Hamad Medical Corporation’s (HMC) Communicable Disease Centre (CDC) delivered care at more than 120,000 outpatient visits in 2018, it was announced yesterday. A regional first, the facility is dedicated to the diagnosis, treatment, and prevention of infectious diseases.
CDC medical director Dr Muna al-Maslamani said the specialist tertiary hospital cares for patients with a variety of infectious diseases, including tuberculosis (TB), Middle East Respiratory Syndrome (MERS), influenza, measles, hepatitis, Acquired Immune Deficiency Syndrome (Aids), and a number of travel-related diseases and illnesses.
In addition to disease diagnosis, treatment, and health education, contact screenings are one of the most effective tools for preventing the spread of infectious diseases.
“As the first facility of its kind in the region, we pride ourselves on being the leading centre for the treatment and control of infectious diseases. The CDC provides high-quality care to patients and ensures strict infection control measures,” said Dr al-Maslamani.
“Infectious diseases are disorders caused by organisms such as bacteria, viruses, fungi, and parasites, and many can be easily passed from person to person. To help prevent transmission of infectious diseases, we screen all contacts of the affected TB patients received at our facility. Last year we conducted over 4,100 contact screenings,” she pointed out.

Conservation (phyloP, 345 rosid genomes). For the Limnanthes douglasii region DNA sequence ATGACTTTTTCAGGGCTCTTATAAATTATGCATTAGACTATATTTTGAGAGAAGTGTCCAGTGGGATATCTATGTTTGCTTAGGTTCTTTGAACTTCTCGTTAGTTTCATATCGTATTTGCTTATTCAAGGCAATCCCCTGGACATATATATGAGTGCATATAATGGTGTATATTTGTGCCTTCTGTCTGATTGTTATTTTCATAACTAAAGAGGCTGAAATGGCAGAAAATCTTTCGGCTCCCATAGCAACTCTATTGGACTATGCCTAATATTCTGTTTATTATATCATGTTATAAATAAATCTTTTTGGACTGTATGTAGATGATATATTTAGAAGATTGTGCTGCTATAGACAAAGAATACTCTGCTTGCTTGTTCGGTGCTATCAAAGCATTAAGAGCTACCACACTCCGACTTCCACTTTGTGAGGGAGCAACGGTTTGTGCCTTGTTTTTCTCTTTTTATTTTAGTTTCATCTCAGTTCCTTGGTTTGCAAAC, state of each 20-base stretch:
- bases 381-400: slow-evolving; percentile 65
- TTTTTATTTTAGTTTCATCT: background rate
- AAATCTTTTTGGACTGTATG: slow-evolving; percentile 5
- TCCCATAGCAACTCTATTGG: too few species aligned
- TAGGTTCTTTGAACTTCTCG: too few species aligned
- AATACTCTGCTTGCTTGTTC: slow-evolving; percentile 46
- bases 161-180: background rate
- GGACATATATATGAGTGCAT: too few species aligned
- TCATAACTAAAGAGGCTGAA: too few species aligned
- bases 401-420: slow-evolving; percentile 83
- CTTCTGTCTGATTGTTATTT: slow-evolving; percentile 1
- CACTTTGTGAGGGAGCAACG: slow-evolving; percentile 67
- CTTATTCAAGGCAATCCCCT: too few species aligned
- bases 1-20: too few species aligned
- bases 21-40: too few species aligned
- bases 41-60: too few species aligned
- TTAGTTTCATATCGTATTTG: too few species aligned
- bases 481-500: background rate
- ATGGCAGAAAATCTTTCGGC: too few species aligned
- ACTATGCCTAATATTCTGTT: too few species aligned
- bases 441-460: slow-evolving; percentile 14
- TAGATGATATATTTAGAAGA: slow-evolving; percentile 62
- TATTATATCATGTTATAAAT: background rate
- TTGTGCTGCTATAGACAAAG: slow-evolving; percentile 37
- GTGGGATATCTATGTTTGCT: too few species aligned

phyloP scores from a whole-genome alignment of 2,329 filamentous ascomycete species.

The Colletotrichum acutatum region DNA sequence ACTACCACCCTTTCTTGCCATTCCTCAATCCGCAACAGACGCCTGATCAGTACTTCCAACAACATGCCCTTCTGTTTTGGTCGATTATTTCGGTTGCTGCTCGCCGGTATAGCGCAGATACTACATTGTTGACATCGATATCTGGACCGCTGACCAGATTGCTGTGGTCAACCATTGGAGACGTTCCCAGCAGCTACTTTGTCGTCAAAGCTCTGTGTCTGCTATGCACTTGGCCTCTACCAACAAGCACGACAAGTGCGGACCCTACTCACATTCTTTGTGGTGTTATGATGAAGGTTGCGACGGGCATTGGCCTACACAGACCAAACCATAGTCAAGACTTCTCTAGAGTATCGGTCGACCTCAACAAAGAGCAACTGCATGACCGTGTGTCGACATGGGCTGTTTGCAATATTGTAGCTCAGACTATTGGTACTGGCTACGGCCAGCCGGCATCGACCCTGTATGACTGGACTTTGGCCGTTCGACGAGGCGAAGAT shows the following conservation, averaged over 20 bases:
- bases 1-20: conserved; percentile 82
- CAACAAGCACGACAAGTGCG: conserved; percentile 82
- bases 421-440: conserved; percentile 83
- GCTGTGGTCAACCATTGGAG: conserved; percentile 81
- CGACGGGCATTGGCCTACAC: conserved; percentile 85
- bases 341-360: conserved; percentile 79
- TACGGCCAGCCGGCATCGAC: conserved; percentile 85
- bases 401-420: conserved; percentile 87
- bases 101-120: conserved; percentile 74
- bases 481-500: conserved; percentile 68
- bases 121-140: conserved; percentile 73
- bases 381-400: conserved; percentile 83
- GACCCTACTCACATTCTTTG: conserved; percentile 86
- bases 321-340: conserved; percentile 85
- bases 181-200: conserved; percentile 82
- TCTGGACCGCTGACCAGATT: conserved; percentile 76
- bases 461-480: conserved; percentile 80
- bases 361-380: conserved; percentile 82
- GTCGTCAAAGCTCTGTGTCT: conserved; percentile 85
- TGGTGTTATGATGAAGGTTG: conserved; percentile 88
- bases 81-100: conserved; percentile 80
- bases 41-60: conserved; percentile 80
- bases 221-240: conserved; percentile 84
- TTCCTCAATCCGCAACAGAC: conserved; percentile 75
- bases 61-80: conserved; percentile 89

Contact screening or tracing is a primary means of controlling infectious diseases such as tuberculosis. The objective of contact screening is to identify people who have been exposed to an infectious disease and to ensure they receive appropriate treatment, when necessary.
Contact screenings for infections such as TB and latent TB not only stop transmission of the infection but can also prevent the development of the active disease in individuals who have been infected.
In addition to general outpatient visits and contact screenings, the CDC recorded nearly 40,000 direct observation therapy (DOT) patient visits during 2018, the majority receiving anti-TB medication. DOT is a method of drug administration in which healthcare professionals observe a person as they take each dose of a medication. The practice helps ensure patients receive all medications as prescribed and is also used to monitor the response to treatment and to prevent antimicrobial resistance.
Dr al-Maslamani says in addition to outpatient clinics, the CDC offers comprehensive inpatient services for infectious disease patients who need hospitalisation. Last year the facility cared for more than 1,200 inpatients.
The CDC is also home to Qatar’s first dedicated and comprehensive Travel Clinic. Opened in January 2017, this one-stop-shop offers vaccinations and preventative information for people travelling overseas. It also provides assessment, treatment, and counselling for those returning with travel-related illnesses.
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